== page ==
Russia's Mechel posts US GAAP net loss of $691 mln in Q1, worse than expected
MOSCOW. July 10 (Interfax) - Russia's Mechel coal and steel group ended the first quarter of 2009 with US GAAP net losses of $690.7 million, the company said in a report.
The company had negative EBITDA (earnings before interest, taxes, depreciation and amortization) of $474 million and sales revenue of $1.18 billion in the quarter.
The net losses and EBITDA were significantly worse than what analysts had predicted in a consensus forecast prepared by Interfax. Analysts thought Mechel would show net losses of $302 million on average and negative EBITDA of $115 million. The company's sales revenue was higher than the forecast of $975 million.
The company had an exchange rate loss of $592 million.
Debt totaled $5.8 billion as of March 31, 2009. Cash and equivalents amounted to $953.3 million on that date, for a net debt of $4.9 billion, compared with a net debt of $5.1 billion on December 31 on total debt of $5.4 billion.
Key financial indicators for Mechel in Q1 2009 ($ '000)
|Item||Q1 2009||Q4 2008|
|Sales revenue||1 179 405||1 370 024|
|Net operating income||13 781||(251 264)|
|Net loss||(690 701)||(496 931)|
|EBITDA||(474 297)||(817 323)|
|EBITDA, margin||-40.2 %||-59.7 %|
Among all company divisions, only the mining division eked out a positive EBITDA margin: 10.6% compared with 33.2% in the fourth quarter last year. Nonetheless, the mining division had a net loss of $65.8 million in the quarter compared with a net profit of $178.5 million in the fourth quarter. Mechel blamed the decline in the gross margin on falling demand for coking coal, which meant declining production and rising marginal costs.
"In view of decreased demand for coking coal especially in the domestic market we concentrated most of our efforts on finding new customers particularly in Asia," Senior Vice President Vladimir Polin is quoted in the press release as saying. "As a result in the second quarter we signed a number of large scale long-term contracts with Chinese, Japanese and South Korean companies, which will allow us to increase utilization of coking coal mining capacity setting the base for its restoration to pre-crisis levels. We intend to maximize our efforts to improve results of our mining segment adhering to tight costs control and active marketing policy."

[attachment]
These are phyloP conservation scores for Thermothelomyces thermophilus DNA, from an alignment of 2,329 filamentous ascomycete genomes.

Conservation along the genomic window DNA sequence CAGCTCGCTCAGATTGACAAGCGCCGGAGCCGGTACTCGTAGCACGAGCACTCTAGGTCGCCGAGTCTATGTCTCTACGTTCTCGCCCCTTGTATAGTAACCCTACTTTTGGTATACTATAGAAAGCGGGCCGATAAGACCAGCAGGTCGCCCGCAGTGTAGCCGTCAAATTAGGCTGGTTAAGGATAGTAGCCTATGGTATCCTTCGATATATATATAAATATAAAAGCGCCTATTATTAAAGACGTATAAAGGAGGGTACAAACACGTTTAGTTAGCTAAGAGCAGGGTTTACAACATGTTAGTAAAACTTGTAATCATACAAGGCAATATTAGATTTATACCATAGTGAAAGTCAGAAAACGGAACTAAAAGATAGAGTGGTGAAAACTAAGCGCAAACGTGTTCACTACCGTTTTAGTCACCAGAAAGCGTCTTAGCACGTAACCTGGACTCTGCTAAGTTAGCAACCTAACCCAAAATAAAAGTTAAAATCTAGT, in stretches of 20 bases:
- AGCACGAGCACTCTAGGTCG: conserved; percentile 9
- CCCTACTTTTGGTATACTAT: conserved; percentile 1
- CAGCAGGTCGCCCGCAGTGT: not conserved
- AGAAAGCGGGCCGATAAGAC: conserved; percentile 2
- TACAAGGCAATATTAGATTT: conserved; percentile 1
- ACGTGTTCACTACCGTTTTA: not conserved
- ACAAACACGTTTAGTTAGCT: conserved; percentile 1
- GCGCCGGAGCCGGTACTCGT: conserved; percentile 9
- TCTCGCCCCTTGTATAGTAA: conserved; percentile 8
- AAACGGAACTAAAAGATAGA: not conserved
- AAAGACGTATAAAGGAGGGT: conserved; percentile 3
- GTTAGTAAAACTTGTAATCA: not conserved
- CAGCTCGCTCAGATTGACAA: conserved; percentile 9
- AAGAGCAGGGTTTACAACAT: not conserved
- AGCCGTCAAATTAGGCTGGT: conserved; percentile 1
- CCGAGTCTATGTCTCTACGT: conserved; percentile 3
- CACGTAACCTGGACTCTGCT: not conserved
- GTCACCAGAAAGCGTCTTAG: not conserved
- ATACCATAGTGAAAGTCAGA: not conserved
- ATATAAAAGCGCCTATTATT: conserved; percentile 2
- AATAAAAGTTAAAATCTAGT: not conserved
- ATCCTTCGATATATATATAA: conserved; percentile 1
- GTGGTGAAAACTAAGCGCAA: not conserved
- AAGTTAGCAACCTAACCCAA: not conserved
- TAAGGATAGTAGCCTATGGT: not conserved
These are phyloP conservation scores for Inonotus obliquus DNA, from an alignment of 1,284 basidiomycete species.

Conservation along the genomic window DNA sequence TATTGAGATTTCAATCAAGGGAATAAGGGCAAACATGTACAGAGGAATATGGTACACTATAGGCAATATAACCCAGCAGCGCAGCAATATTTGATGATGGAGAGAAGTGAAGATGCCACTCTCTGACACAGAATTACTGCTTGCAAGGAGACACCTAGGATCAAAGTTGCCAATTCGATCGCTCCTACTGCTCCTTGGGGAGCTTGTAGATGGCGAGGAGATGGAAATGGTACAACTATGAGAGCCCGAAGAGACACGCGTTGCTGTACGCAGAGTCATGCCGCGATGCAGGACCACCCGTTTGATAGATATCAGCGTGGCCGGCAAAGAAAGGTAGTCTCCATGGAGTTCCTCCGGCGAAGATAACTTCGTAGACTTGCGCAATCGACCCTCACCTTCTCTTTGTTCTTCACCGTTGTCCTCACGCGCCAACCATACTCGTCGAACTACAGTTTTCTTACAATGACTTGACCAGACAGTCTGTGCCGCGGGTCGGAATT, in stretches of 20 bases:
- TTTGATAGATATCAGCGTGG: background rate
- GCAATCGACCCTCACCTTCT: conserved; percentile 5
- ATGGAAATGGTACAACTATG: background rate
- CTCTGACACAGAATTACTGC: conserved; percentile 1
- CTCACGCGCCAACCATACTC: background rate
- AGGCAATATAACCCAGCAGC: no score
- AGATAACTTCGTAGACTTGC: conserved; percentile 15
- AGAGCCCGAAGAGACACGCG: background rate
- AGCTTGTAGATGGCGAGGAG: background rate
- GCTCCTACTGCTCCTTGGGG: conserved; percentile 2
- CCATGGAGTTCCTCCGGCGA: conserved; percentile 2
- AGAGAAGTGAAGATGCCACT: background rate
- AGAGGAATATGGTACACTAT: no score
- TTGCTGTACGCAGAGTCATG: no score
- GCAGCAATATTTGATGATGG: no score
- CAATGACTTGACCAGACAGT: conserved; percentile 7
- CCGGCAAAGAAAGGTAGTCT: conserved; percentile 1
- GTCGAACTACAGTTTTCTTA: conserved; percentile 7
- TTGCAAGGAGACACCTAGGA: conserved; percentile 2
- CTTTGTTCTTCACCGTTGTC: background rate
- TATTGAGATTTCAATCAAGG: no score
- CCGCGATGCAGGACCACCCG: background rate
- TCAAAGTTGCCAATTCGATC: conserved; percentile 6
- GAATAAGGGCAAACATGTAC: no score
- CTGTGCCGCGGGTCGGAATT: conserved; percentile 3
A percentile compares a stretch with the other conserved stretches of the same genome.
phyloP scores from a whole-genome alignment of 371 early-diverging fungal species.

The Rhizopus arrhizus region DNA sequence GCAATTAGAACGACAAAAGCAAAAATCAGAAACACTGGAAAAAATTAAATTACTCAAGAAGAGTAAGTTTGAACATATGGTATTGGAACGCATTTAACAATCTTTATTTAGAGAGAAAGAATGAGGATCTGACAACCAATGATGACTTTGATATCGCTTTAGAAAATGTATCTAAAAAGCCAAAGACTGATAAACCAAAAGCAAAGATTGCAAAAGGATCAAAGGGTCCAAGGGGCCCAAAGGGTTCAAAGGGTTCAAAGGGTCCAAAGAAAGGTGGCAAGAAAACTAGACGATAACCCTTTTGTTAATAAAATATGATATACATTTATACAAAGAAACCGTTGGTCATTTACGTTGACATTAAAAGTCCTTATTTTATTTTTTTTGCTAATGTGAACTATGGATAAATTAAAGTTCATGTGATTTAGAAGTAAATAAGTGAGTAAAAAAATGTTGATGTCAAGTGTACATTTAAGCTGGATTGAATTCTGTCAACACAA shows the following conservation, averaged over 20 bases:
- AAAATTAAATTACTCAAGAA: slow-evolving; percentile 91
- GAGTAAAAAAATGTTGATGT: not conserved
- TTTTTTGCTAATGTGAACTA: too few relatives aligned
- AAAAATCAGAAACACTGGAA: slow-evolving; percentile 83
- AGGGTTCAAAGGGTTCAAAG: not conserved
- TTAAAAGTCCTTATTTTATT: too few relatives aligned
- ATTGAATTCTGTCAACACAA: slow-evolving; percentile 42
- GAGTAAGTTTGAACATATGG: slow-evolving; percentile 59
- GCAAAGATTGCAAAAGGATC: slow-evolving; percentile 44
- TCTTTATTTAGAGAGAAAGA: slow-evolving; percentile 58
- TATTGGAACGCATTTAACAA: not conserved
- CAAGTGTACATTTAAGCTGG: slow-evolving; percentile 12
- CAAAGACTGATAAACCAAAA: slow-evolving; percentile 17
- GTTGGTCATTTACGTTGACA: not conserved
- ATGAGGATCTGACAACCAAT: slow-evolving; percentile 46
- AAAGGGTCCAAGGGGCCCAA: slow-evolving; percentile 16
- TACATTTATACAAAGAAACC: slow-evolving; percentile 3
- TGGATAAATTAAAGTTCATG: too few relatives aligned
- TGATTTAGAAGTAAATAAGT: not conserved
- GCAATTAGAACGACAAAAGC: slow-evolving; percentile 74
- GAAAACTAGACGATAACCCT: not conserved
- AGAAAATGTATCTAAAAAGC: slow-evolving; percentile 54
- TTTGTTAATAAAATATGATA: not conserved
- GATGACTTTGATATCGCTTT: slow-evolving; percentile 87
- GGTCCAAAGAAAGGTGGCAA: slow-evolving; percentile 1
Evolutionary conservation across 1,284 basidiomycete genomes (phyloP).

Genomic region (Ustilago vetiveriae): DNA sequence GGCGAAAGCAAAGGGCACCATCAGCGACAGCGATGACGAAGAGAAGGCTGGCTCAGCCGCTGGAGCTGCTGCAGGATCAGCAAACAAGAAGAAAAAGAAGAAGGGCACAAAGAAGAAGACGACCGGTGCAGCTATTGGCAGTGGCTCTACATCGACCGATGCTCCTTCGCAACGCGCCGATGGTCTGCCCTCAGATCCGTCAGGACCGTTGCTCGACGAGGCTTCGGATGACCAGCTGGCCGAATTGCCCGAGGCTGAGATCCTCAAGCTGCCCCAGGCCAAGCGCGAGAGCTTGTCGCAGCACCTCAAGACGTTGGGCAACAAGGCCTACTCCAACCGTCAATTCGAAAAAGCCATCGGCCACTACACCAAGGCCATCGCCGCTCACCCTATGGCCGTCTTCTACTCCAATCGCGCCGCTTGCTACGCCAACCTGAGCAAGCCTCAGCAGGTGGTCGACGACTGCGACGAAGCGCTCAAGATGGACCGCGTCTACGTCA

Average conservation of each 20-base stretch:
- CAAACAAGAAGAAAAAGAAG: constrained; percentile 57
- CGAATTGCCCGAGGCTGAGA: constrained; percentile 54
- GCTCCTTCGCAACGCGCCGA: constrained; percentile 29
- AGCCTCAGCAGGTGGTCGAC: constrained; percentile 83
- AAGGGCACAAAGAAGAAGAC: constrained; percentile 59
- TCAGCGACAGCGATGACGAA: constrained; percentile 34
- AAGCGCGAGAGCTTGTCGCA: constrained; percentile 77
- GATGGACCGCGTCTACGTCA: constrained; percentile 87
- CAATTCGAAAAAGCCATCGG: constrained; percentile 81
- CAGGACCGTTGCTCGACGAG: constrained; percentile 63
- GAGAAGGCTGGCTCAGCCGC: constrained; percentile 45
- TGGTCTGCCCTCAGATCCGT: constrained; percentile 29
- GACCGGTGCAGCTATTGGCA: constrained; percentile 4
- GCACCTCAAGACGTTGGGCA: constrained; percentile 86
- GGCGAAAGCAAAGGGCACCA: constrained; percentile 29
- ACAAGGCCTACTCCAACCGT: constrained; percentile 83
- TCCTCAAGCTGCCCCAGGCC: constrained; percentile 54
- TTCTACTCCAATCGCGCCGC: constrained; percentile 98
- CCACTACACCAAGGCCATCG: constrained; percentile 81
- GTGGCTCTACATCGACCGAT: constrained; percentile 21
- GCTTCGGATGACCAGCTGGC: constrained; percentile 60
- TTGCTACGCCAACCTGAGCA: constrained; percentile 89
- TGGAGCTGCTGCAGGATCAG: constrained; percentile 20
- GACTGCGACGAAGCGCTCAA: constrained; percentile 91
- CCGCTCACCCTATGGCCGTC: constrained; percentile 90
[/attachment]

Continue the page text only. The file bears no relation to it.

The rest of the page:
In the metals segment, Mechel plans to continue reducing the share of low-value-added product in output and increasing high-value-added output. In addition, the company has seen definite stabilization in prices on metals production.
"Among other things this process is supported by a decrease in stock at traders' warehouses, which has fallen to its minimal level in Russia decreasing by 26% in the past half year. We are also witnessing some positive trends on our export markets. There has been some growth in demand from Middle East as well as from South-East Asia," Polin said.
It was reported earlier that the company is in negotiations to restructure loans of $1 billion and $1.78 billion. The company hopes to agree the restructuring and the specific terms with the banks by July 15.
Renaissance Capital analyst Boris Krasnozhenov said that excluding the $592 exchange rate loss, Mechel's results were about what was expected and maybe even better, considering the net operating revenue, declining inventories and receivables.
"Excluding the exchange rate loss, it doesn't look all that bad," Troika Dialog analyst Sergei Donskoi said. "The results might have been a little better than expected if not for the one-off charge. Specifically, EBITDA would have been positive," Donskoi said.
Mechel's capital expenditures on fixed assets and the acquisition of mineral licenses totaled $96.1 million in the first quarter, including $40.6 million on the company's mining segment, $42.7 million on the metals segments, $12.8 million on ferroalloys and $25,000 on energy.
The company spent $13.6 million on acquisitions in the quarter, including $4.1 million on the purchase of minority stakes in various subsidiaries.
Capex totaled $175.5 million in the first quarter of 2008 with $41.2 million going to the mining segment, $126.9 million to steel and $7.4 million to energy. Capex thus fell 44.4% in the first quarter of 2009.
Mechel also spent $0.7 million on the purchase of minority stakes in its mining subsidiaries in January-March 2008.
The group's capex program for 2009 is planned at about $723 million, or which $130 million will be supporting investment.
The company had capex of $1.2 billion in 2008, including $712 million for mining, $337 million for metals, $101 million for ferroalloys and $21 million for energy.
Mechel has consolidated controlling shares in coal and steel companies and a number of ports. It has assets in Russia, Romania and Lithuania. Igor Zyuzin, the chief executive, is the group's main beneficiary. The free float is around 25%.